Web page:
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Brighter smile with D-tagatose


The US Food and Drug Administration has given the all clear for novel food ingredient to bear a tooth-friendly health claim - undoubtedly a crucial step in the success of the ingredient for its supplier, Danish company Arla Food Ingredients.

In January 2002 Arla Foods Ingredients filed a petition with the FDA requesting that it amend the rules to include the sugar D-tagatose as eligible to bear the dental caries health claim. In addition, it sought to exclude D-tagatose from the definition of 'sugars', thereby allowing a 'sugar free' nutrient content.


Based on the available evidence, the FDA concluded that there was enough scientific agreement to suggest that D-tagatose does not promote dental caries and that it could carry a dental caries health claim.


The decision led to an interim final rule published recently. This week the FDA is adopting as a final rule, without change, the provisions.


However the agency upheld its previous position on the sugar free claim, asserting that "it would be false and misleading for D-tagatose containing foods to bear a 'sugar free' claim because D-tagatose is a sugar".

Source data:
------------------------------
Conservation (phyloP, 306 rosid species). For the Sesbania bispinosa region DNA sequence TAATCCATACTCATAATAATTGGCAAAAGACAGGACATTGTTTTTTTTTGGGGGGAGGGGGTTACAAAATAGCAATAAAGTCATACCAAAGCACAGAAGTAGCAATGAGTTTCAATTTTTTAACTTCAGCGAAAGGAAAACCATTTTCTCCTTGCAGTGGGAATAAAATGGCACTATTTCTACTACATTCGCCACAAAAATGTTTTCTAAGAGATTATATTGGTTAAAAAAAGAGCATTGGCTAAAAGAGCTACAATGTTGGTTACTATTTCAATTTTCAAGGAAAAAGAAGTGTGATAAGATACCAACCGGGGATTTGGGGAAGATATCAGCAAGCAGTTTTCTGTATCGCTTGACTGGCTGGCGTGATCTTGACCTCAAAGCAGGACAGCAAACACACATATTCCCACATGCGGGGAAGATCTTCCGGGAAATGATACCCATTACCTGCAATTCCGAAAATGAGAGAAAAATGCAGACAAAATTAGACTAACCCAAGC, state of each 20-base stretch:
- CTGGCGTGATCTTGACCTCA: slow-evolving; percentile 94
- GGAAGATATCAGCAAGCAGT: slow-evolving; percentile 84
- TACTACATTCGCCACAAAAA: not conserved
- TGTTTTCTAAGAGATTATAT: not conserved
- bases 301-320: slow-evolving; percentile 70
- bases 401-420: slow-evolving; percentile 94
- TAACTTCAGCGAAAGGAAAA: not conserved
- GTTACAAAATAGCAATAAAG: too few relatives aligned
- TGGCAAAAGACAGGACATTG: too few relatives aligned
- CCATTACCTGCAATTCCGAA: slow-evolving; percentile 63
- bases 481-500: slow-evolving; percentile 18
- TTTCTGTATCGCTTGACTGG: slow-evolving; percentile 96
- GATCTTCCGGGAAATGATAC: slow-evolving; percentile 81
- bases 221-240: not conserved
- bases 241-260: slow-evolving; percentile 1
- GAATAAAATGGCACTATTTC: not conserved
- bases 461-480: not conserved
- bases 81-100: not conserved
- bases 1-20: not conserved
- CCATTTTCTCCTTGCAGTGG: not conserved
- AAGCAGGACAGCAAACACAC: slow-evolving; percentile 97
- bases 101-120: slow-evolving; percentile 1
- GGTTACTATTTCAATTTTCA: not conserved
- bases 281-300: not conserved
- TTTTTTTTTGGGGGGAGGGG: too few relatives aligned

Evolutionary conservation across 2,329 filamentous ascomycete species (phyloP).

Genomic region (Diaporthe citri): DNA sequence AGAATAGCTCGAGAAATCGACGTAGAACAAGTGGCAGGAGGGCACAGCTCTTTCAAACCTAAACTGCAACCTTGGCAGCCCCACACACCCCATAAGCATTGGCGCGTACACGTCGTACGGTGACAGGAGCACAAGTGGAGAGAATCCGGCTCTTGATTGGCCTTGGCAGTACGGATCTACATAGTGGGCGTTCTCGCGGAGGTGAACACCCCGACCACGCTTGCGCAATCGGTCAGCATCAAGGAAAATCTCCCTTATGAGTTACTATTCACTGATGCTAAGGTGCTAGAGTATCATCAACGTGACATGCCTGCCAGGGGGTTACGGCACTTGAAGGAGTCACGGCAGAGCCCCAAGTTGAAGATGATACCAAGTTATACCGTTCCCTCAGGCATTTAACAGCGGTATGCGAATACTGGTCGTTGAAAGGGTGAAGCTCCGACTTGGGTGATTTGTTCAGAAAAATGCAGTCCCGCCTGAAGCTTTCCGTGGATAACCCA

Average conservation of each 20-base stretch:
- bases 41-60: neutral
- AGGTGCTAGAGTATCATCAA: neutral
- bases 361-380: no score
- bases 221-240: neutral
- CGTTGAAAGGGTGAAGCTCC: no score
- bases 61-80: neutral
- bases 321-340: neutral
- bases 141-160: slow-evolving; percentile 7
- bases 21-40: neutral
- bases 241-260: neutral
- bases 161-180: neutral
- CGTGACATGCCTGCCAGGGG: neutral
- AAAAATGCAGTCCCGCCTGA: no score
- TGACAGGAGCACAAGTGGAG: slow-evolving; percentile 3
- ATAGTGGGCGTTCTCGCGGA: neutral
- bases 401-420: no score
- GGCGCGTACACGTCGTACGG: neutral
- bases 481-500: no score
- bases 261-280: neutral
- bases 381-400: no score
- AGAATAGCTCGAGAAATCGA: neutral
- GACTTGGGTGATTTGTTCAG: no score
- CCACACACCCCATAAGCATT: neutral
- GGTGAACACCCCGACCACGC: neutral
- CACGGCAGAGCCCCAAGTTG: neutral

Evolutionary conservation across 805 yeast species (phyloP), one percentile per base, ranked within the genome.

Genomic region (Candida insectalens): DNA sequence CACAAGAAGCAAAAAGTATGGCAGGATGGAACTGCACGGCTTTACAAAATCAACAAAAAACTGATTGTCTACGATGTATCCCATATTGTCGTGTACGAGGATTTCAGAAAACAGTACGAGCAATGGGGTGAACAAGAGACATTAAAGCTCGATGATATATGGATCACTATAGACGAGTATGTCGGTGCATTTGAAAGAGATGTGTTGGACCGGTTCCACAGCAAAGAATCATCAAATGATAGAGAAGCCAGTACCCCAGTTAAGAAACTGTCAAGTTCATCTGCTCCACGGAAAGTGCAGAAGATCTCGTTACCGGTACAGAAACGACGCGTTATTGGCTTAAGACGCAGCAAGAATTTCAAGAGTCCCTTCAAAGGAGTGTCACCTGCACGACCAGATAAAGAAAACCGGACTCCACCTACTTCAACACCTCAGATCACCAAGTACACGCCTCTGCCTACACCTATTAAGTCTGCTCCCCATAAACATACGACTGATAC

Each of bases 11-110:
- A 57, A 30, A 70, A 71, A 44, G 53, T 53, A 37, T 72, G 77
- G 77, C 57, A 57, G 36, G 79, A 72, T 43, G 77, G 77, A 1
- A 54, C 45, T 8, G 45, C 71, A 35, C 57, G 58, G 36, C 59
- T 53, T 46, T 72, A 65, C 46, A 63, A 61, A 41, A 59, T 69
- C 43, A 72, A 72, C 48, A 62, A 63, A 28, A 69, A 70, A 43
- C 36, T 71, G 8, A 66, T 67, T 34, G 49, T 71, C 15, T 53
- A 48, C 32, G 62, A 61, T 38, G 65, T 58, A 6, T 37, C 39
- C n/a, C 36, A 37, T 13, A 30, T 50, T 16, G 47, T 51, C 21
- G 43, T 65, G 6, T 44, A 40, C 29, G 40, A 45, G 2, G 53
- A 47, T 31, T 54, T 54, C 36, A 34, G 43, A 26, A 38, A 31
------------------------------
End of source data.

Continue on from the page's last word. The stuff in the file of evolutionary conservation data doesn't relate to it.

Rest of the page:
But to address the incongruity of a sugar-containing food bearing the dental caries health claim and to inform consumers about D-tagatose as a non-cariogenic sugar, the FDA has added the requirement that "the claim identify D-tagatose as a sugar that, unlike other sugars, does not promote the development of dental caries".


As such, although products containing D-tagatose are not permitted to be labelled as 'sugar-free', they are authorised to state that D- tagatose sugar does not promote, or may reduce the risk of, tooth decay.


In 2002 German sugar giant Nordzucker entered into a joint venture with Danish food group Arla Foods to produce tagatose, patented by US company Spherix. Following the construction of the first production facility for this full-bulk sweetener, Arla is planning to market tagatose by the summer of 2003.


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